Even law enforcement, who are trained at studying people’s faces, can make a mistake identifying someone. My sister is only 5 foot four inches tall, in heels. I am five foot eight inches tall, barefoot, and approximately forty pounds heavier than my sister. She is two years younger than I am.

  2. Topcat

    Det. Trn said that he attempted to get phone records from the defendants, but only managed to get into Eric’s phone, where he found text messages talking about how it was an easy $1400 and that they needed to go to Davis again because it was such an easy mark.

    I wonder why criminals think that Davis is an easy mark?

    I know that bike theft is a big problem.  That’s why I always keep my bikes locked in the garage and always keep them locked to the bike racks when I’m out and about.

    Are there things we can do to send the message to criminals that they should not come to Davis to commit robberies and burglaries?

    1. Anon

      Yes.  Many grown adults who should know better, as well as students who may not know better, leave their car doors and house doors unlocked.  I know it is hard to believe in this day and age, but it is true.  Also, students are often not careful to protect their belongings, leaving them out while going to the bathroom or talking to a friend.  Students also are apt to be out late at night, and/or in dark unlit places.  Students are particularly vulnerable if they are alone and/or inebriated.  College campuses often attract crime.  But I also believe that Davis has become a prime target because too many citizens are very complacent, think this is a safe town, so do not take proper precautions.  No community is safe anymore – the Amish could tell you that (two little girls were abducted recently, selling produce right in front of their home in Amish country).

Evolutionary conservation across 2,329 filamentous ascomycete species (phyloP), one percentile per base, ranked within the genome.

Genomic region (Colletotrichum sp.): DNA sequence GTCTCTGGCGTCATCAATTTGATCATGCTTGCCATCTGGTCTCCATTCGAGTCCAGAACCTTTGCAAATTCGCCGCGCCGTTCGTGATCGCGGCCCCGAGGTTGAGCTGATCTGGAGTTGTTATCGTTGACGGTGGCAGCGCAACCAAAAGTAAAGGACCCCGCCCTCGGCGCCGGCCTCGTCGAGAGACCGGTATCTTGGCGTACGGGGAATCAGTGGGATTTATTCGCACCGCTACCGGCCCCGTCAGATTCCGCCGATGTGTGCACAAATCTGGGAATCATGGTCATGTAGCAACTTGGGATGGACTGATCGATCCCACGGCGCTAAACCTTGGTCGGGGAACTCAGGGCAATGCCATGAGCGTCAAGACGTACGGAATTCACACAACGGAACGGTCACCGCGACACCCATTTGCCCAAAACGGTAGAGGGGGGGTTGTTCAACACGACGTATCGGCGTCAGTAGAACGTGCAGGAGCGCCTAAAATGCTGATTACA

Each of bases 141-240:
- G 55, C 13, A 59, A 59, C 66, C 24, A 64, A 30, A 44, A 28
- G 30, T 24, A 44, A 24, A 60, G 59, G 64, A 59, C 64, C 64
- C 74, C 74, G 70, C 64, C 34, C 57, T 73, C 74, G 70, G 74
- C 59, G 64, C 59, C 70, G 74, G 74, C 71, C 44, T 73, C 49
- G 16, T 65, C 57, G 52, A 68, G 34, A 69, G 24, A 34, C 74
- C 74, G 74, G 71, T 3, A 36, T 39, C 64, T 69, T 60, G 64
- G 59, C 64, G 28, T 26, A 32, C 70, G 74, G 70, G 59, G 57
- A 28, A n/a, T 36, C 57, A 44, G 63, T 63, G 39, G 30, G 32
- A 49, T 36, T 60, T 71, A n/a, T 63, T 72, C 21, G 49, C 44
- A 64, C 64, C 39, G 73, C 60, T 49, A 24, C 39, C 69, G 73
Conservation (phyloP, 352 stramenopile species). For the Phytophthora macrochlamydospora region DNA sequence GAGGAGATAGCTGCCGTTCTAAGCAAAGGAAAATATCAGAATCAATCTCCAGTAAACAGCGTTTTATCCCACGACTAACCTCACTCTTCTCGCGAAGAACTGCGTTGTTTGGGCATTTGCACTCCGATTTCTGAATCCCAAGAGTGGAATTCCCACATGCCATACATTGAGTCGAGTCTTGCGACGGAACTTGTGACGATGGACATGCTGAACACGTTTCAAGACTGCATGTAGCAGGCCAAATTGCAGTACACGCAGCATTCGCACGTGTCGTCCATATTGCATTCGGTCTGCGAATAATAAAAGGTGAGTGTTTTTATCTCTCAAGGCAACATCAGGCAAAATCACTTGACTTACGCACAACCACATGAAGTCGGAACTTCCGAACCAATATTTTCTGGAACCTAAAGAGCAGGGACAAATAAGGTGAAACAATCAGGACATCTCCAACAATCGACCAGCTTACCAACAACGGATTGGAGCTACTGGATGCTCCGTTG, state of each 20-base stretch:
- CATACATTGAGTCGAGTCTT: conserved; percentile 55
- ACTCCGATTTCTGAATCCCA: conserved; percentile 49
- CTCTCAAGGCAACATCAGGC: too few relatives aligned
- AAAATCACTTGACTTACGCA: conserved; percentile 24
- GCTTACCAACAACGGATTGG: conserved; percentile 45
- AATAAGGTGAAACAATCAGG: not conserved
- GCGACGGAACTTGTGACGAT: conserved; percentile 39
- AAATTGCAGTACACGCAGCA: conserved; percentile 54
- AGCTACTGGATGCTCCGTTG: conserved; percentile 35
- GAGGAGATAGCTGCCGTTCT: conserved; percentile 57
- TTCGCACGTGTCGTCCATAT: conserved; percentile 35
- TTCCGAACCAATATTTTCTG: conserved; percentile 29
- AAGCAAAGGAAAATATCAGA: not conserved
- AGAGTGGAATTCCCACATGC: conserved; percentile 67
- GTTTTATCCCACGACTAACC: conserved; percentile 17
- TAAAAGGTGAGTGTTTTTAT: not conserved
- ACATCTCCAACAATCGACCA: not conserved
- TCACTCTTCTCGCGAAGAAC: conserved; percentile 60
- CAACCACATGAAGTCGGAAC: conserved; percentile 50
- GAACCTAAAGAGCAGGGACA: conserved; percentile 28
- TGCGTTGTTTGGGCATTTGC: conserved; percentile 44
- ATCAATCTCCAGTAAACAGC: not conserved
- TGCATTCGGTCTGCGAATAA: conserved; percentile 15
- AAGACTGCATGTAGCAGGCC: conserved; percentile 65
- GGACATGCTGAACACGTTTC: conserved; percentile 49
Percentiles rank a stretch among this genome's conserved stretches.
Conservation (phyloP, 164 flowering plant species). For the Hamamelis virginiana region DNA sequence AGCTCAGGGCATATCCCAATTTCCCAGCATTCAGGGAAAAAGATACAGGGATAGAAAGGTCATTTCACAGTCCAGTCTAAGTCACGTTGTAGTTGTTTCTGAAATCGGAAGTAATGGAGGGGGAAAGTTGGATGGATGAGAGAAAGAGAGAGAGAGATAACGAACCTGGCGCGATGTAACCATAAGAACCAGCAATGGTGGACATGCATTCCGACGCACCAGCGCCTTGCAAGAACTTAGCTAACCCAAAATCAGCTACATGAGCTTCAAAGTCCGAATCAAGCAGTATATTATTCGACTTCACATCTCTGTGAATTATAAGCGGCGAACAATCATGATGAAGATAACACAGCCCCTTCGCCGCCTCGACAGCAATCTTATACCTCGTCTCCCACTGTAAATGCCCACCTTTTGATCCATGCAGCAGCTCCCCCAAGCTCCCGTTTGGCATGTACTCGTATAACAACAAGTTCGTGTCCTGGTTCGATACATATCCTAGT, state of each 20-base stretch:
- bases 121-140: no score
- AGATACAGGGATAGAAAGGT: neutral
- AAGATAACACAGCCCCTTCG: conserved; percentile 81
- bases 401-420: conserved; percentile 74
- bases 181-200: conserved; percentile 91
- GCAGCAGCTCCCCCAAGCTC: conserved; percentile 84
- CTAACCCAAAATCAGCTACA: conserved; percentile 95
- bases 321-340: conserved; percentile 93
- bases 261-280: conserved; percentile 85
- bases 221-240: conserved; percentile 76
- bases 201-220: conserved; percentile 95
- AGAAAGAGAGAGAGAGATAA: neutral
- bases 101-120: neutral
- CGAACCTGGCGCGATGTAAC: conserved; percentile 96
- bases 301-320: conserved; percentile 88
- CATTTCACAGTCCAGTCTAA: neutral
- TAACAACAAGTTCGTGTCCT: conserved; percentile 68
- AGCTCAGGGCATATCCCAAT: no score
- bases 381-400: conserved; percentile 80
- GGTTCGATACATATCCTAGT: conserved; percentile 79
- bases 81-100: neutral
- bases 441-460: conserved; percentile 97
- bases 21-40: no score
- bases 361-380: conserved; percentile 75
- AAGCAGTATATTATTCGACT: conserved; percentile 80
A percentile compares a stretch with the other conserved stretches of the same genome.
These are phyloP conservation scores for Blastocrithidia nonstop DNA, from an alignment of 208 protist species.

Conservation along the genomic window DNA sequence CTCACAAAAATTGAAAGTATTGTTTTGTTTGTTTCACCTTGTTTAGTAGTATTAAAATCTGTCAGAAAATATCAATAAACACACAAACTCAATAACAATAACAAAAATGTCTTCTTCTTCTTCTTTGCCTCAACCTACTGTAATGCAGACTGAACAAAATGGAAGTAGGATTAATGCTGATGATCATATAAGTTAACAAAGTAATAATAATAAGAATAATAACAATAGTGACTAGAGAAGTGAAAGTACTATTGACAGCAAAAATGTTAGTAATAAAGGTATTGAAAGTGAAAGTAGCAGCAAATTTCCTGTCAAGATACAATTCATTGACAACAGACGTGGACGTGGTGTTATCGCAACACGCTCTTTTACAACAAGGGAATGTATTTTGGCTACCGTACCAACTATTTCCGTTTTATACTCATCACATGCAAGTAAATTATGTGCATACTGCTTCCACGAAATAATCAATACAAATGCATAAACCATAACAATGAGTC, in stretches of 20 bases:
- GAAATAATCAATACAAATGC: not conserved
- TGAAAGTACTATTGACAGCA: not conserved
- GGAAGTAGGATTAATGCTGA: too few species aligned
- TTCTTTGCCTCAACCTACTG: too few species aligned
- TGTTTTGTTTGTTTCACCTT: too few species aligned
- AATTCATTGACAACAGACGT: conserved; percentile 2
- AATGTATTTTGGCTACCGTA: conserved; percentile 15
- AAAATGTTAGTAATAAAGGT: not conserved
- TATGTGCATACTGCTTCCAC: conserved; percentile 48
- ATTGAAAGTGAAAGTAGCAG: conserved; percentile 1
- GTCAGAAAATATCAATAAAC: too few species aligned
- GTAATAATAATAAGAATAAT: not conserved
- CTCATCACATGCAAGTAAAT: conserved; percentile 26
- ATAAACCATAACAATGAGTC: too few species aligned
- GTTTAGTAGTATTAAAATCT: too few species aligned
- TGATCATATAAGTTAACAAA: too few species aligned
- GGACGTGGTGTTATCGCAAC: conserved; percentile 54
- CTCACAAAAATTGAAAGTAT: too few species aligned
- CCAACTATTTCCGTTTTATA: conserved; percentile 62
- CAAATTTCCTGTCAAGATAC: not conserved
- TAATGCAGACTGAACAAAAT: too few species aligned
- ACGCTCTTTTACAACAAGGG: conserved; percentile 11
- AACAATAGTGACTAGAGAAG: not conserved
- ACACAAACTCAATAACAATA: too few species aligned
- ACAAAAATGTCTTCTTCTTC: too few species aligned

1. sisterhood

        It sounds like a “blame the victim mentality. “You should never have let Jaycee walk a few hundred yards by herself.” “You should never have left your car unlocked for 5 minutes when you ran into the restroom.” “You should not have worn that new dress to the club with those high heels. It was too sexy and you were just asking for trouble.” “You should never have had a few drinks and walked with that guy over by the train station at night.” “You should never have been nice to that drifter and offered him a job.”

        How about, “You should not assume a woman wants to have public sex with you in the Amtrak station”

        “You should not grope a woman in a club just because she is wearing a sexy outfit.”

        “Thou shalt not steal.”

        Thou shalt not abduct a child while she is walking to the school bus stop, or when you are working in the home of the good Samaritan who offered you a job.

        None of those things are the survivor’s fault. Blame should be placed firmly on the criminal.

        1. Anon

          This is not a question of blame the victim for heaven’s sake!  As a practical matter, if you leave your door unlocked on a regular basis, you will almost certainly draw criminals.  That is just a fact.  Criminals take the path of least resistance.  Good deterrents to crimes are locked doors and the presence of dogs.  Ask any police officer.  Sheesh!